Your Fox God hand signal means something totally different in the wrestling world. Its famously used by wrestling groups like the New Order World and now The Bullet Club as a sign of camaraderie between the members. What you seen it used in wrestling before?
All of them: (shaking their heads) No.
What are you thinking about when you’re on stage in front of all of your fans?
Su-metal: For me, every time I step on the stage it feels like a battle is about to start. Its not like we’re going on stage to fight against our audience obviously, because for me, when I go on stage, I’m always trying to reach a new level of how am I going to make today a great night for everyone that’s present. Its like trying to get everybody in the crowd to be on our side to go out to the battle.
Many of your songs are about empowerment, about how young girls should feel good about themselves no matter how they look. How important is it to be role models to your fans?
Yuimetal: Of course our music has a lot of positive messages and we try to reach out to kids our age or people younger because we feel we get motivation by songs. Its really great to hear that people do look at us as role models and we hope we are able to live up to that expectation as well. We also want to strive harder to be a better BABYMETAL from now on.
It has been three years now since Babymetal started gaining popularity outside of their native Japan. Fronted by a trio of adorable Japanese teenage girls, the group has garnered a devoted fan base worldwide thanks to a blend of frenzied speed-metal and catchy J-pop. Within the heavy metal blogosphere, their detractors are almost as rabid as their followers.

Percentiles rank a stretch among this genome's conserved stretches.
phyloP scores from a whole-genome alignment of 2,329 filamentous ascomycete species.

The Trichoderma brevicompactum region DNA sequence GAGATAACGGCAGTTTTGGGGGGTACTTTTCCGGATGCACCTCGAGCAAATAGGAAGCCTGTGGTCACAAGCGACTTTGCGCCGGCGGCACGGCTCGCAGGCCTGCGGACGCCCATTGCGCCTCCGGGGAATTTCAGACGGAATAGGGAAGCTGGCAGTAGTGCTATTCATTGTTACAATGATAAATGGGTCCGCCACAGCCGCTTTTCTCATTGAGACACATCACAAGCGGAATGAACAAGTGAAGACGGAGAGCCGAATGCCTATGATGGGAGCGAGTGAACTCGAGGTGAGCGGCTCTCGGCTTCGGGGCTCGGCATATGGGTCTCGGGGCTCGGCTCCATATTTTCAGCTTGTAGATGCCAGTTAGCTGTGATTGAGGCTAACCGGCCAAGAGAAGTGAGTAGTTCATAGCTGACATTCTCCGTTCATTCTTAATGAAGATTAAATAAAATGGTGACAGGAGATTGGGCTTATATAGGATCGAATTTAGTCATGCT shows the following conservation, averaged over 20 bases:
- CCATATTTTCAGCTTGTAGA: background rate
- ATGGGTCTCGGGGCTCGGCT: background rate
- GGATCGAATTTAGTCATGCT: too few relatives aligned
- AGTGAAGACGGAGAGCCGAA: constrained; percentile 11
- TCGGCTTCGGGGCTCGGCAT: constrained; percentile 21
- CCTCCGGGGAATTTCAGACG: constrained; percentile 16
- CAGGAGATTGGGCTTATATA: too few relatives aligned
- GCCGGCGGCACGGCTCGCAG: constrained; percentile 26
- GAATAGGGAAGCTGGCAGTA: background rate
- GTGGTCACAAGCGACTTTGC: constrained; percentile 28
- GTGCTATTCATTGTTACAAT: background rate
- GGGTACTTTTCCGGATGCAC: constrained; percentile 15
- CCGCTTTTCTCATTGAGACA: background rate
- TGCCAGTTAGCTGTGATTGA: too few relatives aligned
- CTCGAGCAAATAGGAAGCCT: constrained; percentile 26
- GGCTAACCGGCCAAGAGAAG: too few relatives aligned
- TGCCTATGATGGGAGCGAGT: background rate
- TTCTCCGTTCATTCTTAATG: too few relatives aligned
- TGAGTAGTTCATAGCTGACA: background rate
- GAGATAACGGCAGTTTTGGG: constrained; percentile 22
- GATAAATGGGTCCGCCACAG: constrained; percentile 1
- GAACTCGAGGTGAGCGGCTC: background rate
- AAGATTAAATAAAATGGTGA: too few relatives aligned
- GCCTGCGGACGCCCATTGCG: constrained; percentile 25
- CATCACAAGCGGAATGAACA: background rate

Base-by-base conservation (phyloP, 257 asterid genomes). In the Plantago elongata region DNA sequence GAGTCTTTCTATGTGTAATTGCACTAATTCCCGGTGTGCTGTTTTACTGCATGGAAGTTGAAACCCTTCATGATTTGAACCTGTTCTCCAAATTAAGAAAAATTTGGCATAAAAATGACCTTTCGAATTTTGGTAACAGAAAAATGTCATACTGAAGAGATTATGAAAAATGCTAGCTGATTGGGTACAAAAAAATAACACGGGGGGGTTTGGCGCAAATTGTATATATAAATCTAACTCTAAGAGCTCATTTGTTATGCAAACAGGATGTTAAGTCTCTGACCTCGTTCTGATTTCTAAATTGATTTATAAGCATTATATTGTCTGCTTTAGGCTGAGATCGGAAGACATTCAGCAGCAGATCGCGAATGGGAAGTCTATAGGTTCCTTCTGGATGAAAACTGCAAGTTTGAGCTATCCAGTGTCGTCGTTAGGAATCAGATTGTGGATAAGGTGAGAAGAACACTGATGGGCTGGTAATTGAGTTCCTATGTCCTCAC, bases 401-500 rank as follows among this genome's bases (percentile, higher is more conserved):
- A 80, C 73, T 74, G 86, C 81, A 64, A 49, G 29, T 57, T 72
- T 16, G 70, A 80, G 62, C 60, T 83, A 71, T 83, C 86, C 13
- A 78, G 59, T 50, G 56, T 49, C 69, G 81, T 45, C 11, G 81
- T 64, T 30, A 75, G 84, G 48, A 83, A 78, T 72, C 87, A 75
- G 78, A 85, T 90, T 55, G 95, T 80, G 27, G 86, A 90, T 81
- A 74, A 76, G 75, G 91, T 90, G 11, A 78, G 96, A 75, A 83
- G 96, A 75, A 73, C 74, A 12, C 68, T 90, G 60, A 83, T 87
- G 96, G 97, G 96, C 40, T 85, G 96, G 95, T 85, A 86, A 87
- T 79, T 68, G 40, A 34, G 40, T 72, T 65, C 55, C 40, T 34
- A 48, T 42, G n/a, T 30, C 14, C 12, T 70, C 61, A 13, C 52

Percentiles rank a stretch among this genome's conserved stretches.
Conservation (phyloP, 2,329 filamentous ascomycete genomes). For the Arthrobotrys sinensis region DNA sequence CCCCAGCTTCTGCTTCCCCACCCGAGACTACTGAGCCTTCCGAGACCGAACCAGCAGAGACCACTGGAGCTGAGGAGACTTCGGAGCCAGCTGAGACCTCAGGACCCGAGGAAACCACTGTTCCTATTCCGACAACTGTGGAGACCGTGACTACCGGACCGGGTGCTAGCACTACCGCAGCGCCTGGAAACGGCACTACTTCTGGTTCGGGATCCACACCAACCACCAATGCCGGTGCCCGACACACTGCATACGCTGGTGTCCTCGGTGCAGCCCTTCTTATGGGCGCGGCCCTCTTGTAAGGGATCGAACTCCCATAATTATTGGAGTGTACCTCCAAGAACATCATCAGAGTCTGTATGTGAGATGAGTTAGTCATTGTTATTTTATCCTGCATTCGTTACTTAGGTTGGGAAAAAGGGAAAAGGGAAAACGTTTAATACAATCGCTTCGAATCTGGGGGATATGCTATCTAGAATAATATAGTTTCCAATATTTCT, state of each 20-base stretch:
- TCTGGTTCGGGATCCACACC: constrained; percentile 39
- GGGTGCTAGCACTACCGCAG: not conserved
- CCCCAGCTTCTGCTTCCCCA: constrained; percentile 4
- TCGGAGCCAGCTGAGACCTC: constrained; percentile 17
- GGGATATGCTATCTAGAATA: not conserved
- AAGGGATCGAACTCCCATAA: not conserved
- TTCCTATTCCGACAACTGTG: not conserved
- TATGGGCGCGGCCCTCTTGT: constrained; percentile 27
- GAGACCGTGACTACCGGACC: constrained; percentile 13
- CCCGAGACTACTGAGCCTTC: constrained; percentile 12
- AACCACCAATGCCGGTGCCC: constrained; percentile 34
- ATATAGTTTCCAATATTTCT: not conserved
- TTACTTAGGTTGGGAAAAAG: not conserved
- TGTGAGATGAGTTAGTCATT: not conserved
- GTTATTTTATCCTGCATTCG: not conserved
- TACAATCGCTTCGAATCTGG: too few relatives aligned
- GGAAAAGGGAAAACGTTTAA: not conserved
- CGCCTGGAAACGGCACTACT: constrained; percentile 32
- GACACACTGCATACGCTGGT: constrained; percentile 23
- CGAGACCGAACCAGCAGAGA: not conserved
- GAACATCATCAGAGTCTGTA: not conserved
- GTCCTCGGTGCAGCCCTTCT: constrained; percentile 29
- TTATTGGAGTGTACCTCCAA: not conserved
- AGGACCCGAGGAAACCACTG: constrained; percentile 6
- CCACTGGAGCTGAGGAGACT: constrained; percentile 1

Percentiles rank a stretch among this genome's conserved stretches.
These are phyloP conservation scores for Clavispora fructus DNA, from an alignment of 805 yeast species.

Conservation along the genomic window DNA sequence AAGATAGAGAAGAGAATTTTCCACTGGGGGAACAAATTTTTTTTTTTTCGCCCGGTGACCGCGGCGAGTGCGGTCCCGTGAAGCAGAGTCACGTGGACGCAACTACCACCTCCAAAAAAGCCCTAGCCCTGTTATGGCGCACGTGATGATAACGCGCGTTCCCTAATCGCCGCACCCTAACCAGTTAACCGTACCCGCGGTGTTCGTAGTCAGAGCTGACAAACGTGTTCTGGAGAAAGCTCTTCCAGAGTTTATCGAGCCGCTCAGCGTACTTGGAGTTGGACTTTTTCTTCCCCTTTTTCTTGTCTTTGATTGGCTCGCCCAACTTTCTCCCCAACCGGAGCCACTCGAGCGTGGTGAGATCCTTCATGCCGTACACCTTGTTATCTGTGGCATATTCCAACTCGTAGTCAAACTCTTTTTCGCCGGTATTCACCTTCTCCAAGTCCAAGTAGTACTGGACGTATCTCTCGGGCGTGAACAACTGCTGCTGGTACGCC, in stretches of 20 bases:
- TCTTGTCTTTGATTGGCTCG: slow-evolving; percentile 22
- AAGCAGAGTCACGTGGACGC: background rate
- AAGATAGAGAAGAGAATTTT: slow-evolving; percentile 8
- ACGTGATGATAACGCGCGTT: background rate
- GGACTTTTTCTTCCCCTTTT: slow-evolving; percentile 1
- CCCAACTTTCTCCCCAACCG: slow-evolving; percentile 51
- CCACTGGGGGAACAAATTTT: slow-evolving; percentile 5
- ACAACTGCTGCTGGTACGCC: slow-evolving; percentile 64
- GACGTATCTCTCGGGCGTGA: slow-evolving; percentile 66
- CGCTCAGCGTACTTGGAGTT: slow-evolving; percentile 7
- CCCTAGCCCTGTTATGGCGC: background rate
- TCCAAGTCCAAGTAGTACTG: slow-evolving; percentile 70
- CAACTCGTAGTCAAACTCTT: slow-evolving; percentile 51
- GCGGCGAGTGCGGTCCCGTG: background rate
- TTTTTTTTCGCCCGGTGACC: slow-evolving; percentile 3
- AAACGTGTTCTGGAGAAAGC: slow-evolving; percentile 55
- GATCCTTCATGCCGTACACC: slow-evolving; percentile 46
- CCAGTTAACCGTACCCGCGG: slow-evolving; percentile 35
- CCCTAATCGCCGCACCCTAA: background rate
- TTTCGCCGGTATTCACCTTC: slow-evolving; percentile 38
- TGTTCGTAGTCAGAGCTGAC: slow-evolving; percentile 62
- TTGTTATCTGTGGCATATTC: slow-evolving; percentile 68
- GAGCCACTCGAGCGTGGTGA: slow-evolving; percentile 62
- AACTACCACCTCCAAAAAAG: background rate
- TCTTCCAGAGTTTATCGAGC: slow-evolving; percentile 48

The group’s sold-out show this past Friday night at the Wiltern — their return to Los Angeles since their U.S. debut two years ago — demonstrated why the band has garnered the following they have, and why they are likely to remain a powerful force for the foreseeable future.
Doors were scheduled open at 7 p.m., with the band taking the stage at 9 p.m., with no opener. Typically, this is a recipe for the majority of L.A. concertgoers to take their time and roll in moments before the band begins their set. But on this day, Babymetal fans were already lined up down Wilshire Boulevard as early as noon, and by 7 p.m. it appeared that all 2,000-plus attendees had already descended upon the Wiltern, snaked for blocks around the historic venue.
While the crowd was mostly male, it was still more diverse than your usual heavy metal show, both in terms of age and subculture. There did seem to be a clear divide between show-goers who were heavy metal fans that have accepted Babymetal as one of their own, sporting Iron Maiden and Judas Priest T-shirts, and a nerd-culture following that was equally well-represented in Star Wars and Rick and Morty shirts.
Fuji Rock Festival held its 20th edition from July 22-24 in the green mountains and rolling streams of Naeba, Japan (not actually near Mt Fuji).
The anniversary celebrations paired with headliners the Red Hot Chili Peppers and pop metal sensation Babymetal led to over 125,000 attending, making it the most successful edition since 2012.
Beck, Wilco, Sigur Ros, Ben Harper, and Disclosure also performed and Billboard estimates that ticket sales returned approximately 1.8 billion yen ($17.3 million) in revenue.
The event is Japan’s premier international rock fest. It led the country’s revival of summer music festivals when in 1997 it brought the Red Hot Chili Peppers, Rage Against the Machine, Beck, and Foo Fighters to perform but the latter two were canceled when the second day was washed out. So this year the promoter Smash Corporation decided to honor the fest’s roots by having the Chilis (their fourth time at the event) and Beck (his fourth time booked and third performance) headline.